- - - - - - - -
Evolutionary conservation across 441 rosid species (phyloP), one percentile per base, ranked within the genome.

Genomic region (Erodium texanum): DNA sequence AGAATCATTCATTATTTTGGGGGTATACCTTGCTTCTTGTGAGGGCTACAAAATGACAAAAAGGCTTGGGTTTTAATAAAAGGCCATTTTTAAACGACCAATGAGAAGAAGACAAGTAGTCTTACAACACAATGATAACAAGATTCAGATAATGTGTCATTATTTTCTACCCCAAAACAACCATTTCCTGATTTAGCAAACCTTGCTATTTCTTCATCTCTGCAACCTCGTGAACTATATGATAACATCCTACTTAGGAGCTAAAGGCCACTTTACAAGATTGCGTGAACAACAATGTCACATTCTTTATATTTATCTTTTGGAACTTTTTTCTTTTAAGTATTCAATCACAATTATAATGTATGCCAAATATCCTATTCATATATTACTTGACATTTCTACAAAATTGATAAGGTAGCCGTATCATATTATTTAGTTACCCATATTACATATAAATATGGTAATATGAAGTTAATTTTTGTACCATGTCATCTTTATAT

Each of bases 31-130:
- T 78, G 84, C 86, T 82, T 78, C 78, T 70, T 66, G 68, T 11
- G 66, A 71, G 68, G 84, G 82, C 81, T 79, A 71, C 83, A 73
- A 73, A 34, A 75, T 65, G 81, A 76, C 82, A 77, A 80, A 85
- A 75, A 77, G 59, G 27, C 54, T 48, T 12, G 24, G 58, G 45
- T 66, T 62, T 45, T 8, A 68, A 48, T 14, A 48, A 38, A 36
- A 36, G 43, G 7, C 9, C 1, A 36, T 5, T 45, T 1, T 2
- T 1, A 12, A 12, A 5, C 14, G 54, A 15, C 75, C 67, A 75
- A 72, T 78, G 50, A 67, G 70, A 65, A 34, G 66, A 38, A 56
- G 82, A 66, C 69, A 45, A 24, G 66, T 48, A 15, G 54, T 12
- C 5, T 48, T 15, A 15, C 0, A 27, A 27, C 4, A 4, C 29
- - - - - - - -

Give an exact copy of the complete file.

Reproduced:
Evolutionary conservation across 441 rosid species (phyloP), one percentile per base, ranked within the genome.

Genomic region (Erodium texanum): DNA sequence AGAATCATTCATTATTTTGGGGGTATACCTTGCTTCTTGTGAGGGCTACAAAATGACAAAAAGGCTTGGGTTTTAATAAAAGGCCATTTTTAAACGACCAATGAGAAGAAGACAAGTAGTCTTACAACACAATGATAACAAGATTCAGATAATGTGTCATTATTTTCTACCCCAAAACAACCATTTCCTGATTTAGCAAACCTTGCTATTTCTTCATCTCTGCAACCTCGTGAACTATATGATAACATCCTACTTAGGAGCTAAAGGCCACTTTACAAGATTGCGTGAACAACAATGTCACATTCTTTATATTTATCTTTTGGAACTTTTTTCTTTTAAGTATTCAATCACAATTATAATGTATGCCAAATATCCTATTCATATATTACTTGACATTTCTACAAAATTGATAAGGTAGCCGTATCATATTATTTAGTTACCCATATTACATATAAATATGGTAATATGAAGTTAATTTTTGTACCATGTCATCTTTATAT

Each of bases 31-130:
- T 78, G 84, C 86, T 82, T 78, C 78, T 70, T 66, G 68, T 11
- G 66, A 71, G 68, G 84, G 82, C 81, T 79, A 71, C 83, A 73
- A 73, A 34, A 75, T 65, G 81, A 76, C 82, A 77, A 80, A 85
- A 75, A 77, G 59, G 27, C 54, T 48, T 12, G 24, G 58, G 45
- T 66, T 62, T 45, T 8, A 68, A 48, T 14, A 48, A 38, A 36
- A 36, G 43, G 7, C 9, C 1, A 36, T 5, T 45, T 1, T 2
- T 1, A 12, A 12, A 5, C 14, G 54, A 15, C 75, C 67, A 75
- A 72, T 78, G 50, A 67, G 70, A 65, A 34, G 66, A 38, A 56
- G 82, A 66, C 69, A 45, A 24, G 66, T 48, A 15, G 54, T 12
- C 5, T 48, T 15, A 15, C 0, A 27, A 27, C 4, A 4, C 29